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ENERGY

How to propel the world without destroying it is one of the most difficult challenges of future decades. Systems grow in size and complexity, becoming larger and unpredictable challenges and their impacts, but also are increasing and becoming increasingly viable energetic alternatives we have to satisfy the different demands such as mobility, communications, cities and industries. A variety of organizations and studies show that it is already running a significant change in power grids of different regions of the world (World Energy Council).

A key aspect to respond to this challenge is the growing information we have about them and the ability to use that information to improve modes of demand, supply growth strategies and the management of energy in our society. The capture, management and intelligent analysis of that information based on intelligent algorithms is the key to increase the rational and efficient use of energy and here are some examples of how to do so.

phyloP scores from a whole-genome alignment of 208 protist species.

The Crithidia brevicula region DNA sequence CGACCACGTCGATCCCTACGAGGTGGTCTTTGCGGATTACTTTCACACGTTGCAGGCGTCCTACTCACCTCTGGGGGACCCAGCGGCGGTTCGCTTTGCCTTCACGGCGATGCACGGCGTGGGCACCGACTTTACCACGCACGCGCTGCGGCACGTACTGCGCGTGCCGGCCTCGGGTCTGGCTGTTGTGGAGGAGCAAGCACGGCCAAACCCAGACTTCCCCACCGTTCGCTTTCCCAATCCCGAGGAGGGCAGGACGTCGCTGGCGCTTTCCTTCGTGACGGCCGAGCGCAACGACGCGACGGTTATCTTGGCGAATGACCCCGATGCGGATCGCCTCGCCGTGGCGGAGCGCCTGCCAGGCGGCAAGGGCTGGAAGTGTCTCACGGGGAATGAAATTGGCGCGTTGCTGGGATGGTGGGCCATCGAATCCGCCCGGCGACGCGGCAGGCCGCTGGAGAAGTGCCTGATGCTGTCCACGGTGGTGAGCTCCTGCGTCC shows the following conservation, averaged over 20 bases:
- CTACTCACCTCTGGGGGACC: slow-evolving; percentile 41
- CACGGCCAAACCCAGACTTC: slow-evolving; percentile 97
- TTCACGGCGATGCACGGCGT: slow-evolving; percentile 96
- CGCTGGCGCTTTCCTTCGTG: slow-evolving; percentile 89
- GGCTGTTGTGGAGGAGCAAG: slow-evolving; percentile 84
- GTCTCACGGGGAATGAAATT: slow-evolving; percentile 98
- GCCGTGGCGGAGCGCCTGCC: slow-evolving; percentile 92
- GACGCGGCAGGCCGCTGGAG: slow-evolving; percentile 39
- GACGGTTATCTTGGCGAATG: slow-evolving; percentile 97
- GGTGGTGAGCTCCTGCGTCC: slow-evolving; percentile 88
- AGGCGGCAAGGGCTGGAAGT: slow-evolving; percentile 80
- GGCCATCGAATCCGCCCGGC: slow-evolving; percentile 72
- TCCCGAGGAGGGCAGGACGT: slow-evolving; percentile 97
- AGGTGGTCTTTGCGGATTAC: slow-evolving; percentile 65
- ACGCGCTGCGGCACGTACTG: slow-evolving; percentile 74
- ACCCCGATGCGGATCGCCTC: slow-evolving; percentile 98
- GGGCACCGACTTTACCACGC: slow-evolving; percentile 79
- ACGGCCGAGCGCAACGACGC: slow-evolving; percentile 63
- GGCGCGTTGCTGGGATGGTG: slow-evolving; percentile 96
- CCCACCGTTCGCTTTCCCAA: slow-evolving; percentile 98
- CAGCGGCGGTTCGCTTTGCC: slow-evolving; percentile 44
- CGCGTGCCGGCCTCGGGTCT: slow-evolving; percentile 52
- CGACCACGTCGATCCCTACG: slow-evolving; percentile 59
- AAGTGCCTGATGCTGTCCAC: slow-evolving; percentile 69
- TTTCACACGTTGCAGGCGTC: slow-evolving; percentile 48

LABS

CLIMATE AND ENERGY

In 2020 20% of the energy consumed will come from renewable energies. Particularly, in the case of Belgium, this country should contribute in an order of 13% of its energy consumption in order to achieve the common european goal for renewable sources of energy.

USE OF BIOMASS AS AN ALTERNATIVE ENERGY SOURCE IN THERMAL POWER PLANTS

Is it possible to consider biomass as an alternative energy source to replace fossil fuels which have a greater environmental impact? How do technological developments impact on the competitiveness of biomass energy? Can we consider this alternative in order to supply existing thermal power plants in regions with deficient provision and with biomass availability, or for private industries? In this Lab we explore all elements that illustrate the great potential of this alternative energy source.

WATER AND NON-CONVENTIONAL ENERGY SOURCES (FRACKING) IN ARGENTINA

Argentina has the second world reserve of shale gas behind China and the fourth shale oil behind Russia, the US and China. At the same time the country faces a significant structural energy deficit estimated at 3% of GDP which represents a restriction on the growth estimated for the upcoming years. Thus, these non-conventional energy sources seem a viable and strategic alternative for the country to explore. However, what potential environmental impacts related to water and climate change does this methodology imply?